Thursday, April 22, 2010

Revit API 2011: Revit AddIn Manager – Almost Edit & Continue

(part of our ongoing series)
If you’ve been developing for Revit for a while – you groaned significantly when, in Revit 2010, changes were made to Revit that disabled the “Edit-and-Continue” capability within a Revit add-in. That is to say – if you wanted to make a minor code change while Revit was debugging – you had to close Revit (wait for Revit to be totally closed), perform the change, then restart Revit, re-load your model, and then try to get back to the same location. Argh – seems like 2+ minutes down the drain any time this happens.

Enter the “Revit AddIn Manager” – part of the Software Development Kit. This tool has been around since 2009, I think – it historically provided handy mechanism for a developer to test External commands or applications – even when they forgot to add them to the REVIT.INI file. It could both update the INI file for you, or even just launch the command in session.


What’s Different in 2011?

I suspect due to some conversations and posts that were had on Jeremy Tammik’s blog late in the development process, the AddIn Manager has been notably improved – such that while you can’t support edit-and-continue, you can now support updating your code while Revit is running, and just re-running your command inside of Revit.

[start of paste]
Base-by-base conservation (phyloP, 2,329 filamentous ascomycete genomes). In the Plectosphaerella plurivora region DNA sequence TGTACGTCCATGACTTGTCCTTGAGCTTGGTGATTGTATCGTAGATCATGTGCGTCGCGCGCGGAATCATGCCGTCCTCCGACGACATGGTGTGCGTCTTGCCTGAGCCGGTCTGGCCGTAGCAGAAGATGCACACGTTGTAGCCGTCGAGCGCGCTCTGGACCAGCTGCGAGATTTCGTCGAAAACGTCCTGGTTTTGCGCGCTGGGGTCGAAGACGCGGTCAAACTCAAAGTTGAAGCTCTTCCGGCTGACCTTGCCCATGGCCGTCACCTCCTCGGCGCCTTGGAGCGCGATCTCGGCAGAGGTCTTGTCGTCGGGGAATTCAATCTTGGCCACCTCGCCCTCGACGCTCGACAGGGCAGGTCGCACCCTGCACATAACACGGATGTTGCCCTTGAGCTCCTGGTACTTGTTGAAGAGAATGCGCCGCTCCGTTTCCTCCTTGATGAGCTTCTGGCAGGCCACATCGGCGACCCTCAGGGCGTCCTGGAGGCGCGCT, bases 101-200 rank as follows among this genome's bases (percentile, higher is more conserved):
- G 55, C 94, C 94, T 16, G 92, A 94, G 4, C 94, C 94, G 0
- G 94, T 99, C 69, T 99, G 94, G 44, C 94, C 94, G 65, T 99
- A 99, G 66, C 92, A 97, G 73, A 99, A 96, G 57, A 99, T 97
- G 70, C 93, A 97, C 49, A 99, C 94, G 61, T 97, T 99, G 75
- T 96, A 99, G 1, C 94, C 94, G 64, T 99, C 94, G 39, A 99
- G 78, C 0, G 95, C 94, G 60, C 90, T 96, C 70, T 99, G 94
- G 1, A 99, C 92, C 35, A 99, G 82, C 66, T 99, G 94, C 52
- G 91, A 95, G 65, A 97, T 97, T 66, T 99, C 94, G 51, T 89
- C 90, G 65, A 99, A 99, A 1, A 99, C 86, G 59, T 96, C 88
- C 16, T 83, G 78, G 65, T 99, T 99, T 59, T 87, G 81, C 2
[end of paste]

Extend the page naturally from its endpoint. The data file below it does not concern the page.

How does this work? The Addin utility is doing some lifting behind the scenes, including copying the DLL and related files to a temporary folder, and loading the .NET assembly DLL from that location.

What does this mean for us? That when we start up Revit with the debugger attached, we can run the AddInManager. From the AddInManager we can launch our command in a way that loads it into memory before starting the debug process.

While we still cannot edit and continue, we CAN open a second copy of Visual Studio, and make changes by rebuilding the project.

- it allows us to overwrite the project, because the running project was copied to somewhere else.

- we are now able to just re-start the AddIn Manager in order to start our updated version of the command.

The Features of the AddIn Manager

The behind-the-scenes mechanics are described above. It also has (obviously) been enhanced to support the new “.addin file” mechanism rather than the Revit.INI mechanism of registering addins. The command also supports some additional options which can be a little confusing at first. The list of AddIn Manager commands looks like this: